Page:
Wednesday, March 30, 2005

In good company

Found via a story yesterday on Slashdot, an essay by Paul Graham entitled "Return of the Mac":

All the best hackers I know are gradually switching to Macs. My friend Robert said his whole research group at MIT recently bought themselves Powerbooks. These guys are not the graphic designers and grandmas who were buying Macs at Apple's low point in the mid 1990s. They're about as hardcore OS hackers as you can get.

The reason, of course, is OS X. Powerbooks are beautifully designed and run FreeBSD. What more do you need to know?
Graham's article does a good job of describing why I went with an iBook when I needed a new laptop back in December. You get a wonderful, seamless GUI but you also get the power of UNIX. To top it off, you have a plethora of commercial applications, and all of this runs on some very nice hardware.

I've found that most of the time I spend on a computer at home I'm using the Apple. It's partly the fact that as a laptop with a wireless connection I'm not limited to any specific location in the house, and it's partly the fact that the box is just a joy to use.

For most home users it is my not-so-humble opinion that a Mac is now a better choice than a Windows PC, as long as you don't have any hard-core gamers in the house. You get an easy to use, very solid, and secure OS, good hardware, and you don't need to be concerned with viruses and spyware. A coworker of mine has a PC repair shop that he runs on the side and tells me that about 65% of his work is cleaning up infected PCs. As long as the applications you need are available on Mac OS, why bother with the aggravation of Windows? And as much of a Linux fan that I am, there are still some rough edges -- printing in particular -- that make it trail behind OS-X for the majority of home users.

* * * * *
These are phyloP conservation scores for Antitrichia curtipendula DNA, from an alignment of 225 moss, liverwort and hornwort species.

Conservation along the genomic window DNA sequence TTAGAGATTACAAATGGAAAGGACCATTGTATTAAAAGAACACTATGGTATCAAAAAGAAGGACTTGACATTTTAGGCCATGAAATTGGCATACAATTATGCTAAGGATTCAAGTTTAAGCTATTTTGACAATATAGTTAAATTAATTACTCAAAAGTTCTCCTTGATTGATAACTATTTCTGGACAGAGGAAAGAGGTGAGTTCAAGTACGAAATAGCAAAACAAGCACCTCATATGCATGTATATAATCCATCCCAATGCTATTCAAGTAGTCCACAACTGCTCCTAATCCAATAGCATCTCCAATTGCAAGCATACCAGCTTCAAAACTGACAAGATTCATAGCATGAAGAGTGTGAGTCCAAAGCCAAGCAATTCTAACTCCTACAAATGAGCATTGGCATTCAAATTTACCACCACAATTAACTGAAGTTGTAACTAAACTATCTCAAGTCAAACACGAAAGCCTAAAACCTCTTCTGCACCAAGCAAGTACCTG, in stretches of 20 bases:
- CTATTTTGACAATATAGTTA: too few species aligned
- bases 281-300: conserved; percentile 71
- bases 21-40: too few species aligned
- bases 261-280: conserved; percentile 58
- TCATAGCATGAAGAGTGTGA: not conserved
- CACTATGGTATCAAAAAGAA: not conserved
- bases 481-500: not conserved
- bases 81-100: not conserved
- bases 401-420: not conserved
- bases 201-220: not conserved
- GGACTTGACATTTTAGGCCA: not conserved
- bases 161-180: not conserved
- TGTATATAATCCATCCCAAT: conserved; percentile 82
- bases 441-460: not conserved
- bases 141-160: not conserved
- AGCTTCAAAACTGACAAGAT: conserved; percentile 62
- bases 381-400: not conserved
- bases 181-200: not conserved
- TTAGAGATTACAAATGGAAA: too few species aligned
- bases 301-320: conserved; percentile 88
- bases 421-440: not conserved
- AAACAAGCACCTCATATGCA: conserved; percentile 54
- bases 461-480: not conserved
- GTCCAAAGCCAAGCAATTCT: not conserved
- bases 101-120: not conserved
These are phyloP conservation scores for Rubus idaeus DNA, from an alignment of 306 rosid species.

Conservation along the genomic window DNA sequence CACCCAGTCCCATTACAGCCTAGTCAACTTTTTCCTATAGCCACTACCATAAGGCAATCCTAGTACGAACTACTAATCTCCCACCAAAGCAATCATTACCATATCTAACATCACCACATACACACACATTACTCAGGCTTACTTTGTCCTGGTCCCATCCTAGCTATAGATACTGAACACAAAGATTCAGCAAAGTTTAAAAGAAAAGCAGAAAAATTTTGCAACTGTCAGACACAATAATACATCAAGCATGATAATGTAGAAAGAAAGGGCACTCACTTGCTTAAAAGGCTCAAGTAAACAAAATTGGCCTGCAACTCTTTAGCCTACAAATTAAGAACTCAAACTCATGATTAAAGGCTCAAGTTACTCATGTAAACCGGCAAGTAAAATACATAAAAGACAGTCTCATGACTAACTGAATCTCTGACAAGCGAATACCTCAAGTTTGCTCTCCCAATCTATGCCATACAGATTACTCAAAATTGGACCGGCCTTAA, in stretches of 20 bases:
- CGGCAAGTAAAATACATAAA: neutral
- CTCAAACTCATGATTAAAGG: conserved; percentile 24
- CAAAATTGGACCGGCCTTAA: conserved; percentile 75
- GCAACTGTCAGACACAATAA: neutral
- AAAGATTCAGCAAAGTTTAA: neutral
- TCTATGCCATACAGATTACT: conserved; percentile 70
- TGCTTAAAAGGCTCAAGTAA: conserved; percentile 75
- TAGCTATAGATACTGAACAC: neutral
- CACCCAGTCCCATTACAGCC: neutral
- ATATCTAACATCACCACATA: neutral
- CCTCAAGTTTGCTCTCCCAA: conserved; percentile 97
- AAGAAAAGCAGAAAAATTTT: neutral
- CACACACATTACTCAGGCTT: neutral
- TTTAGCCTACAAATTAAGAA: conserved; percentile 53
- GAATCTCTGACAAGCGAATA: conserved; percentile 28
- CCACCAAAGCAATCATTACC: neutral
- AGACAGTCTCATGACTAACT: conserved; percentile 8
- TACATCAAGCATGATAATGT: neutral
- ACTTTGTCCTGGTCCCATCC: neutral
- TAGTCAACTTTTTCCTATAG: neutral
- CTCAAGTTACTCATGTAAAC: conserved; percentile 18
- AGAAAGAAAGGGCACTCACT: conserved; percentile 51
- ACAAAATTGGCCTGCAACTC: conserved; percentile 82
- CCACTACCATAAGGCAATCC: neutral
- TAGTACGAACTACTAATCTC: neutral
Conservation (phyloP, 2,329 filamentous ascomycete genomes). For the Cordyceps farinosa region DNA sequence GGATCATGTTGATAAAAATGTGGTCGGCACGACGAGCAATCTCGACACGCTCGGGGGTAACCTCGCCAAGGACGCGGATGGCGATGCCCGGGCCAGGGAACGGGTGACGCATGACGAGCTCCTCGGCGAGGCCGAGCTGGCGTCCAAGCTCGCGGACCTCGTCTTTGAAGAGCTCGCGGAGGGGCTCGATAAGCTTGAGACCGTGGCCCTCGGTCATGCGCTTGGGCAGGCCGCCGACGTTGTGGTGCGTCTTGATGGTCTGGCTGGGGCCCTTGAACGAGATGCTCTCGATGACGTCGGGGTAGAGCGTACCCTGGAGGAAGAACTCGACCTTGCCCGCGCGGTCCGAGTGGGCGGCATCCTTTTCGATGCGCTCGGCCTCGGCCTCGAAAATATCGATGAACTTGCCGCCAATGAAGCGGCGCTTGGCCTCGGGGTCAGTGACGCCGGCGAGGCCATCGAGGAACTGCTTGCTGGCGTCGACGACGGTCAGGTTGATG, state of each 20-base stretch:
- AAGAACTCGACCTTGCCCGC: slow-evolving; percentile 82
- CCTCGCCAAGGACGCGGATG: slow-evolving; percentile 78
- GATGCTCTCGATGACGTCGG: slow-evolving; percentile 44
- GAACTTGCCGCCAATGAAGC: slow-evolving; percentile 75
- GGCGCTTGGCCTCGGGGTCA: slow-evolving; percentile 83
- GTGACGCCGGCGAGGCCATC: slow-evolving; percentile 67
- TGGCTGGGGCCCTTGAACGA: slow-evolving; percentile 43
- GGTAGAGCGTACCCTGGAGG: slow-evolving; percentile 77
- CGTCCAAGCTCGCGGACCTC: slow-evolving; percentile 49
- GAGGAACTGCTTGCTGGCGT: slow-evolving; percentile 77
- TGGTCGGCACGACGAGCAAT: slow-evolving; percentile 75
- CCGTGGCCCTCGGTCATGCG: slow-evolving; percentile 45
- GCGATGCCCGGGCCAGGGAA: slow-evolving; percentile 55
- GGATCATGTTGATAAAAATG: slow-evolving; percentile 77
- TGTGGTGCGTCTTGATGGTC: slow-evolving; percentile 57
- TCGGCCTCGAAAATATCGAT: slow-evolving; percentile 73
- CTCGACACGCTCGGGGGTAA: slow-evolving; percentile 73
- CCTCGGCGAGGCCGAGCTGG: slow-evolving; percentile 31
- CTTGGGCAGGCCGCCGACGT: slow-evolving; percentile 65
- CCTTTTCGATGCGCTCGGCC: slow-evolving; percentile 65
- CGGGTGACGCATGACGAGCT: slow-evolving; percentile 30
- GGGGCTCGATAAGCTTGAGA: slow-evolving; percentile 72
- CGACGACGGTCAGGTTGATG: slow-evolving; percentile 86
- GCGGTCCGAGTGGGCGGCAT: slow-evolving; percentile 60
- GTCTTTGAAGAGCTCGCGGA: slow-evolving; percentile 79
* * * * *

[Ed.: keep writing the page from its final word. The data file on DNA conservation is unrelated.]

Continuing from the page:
Susan said...

So, Dave, why *don't* Macs get viruses and worms, etc. Is it impossible, or has no one bothered? If you have a Mac, do you then not need things like Norton at all?

Dave Markowitz said...

Mac OS-X is a Unix OS. As such, regular users are limited in their access to core system functions. In contrast, Windows (even the NT family, including 2000 and XP) have big, gaping holes called Internet Explorer and Outlook Express, which is tied into the OS core. (IE for Mac isn't tied into the OS like that.) IE and OE really compromise the whole system architecture, facilitating infections by viruses and spyware.

The only worms that Mac users need to worry about at this point are MS Office macro viruses. If you run Office for the Mac then an antivirus program is a good idea. Since I don't have Office on my system I feel comfortable without an AV program.

Anonymous said...

Hi Dave,

This discussion rages on:

I have seen a few on the net say that they are buying Mac's but at least half of them are buying Apple hardware to run Linux on. Personally, I don't have a single friend that is jumping in the Apple bandwagon. I think there is one argument that isn't brought up by the people arguing is that the average age of the Apple buyer is quite high which brings up the argument of cost again. Who wants to buy Apple hardware if the cost is so high?

I would love to get myself a mini and run Linux on it. Because I run Linux, I am not really tied to any specific hardware platform. But lets be fair here. The mini is based on ancient hardware (in computer lifespan time). If I was to be interested to buy the mini for $499 then I would want the faster CPU, at least 512 meg memory standard, A 7200 rpm harddisk (yes, those are found in 2.5" format now) and a gigabit ethernet. But both you and I know that it will never happen with Apple. You are paying too much for the name.

/David T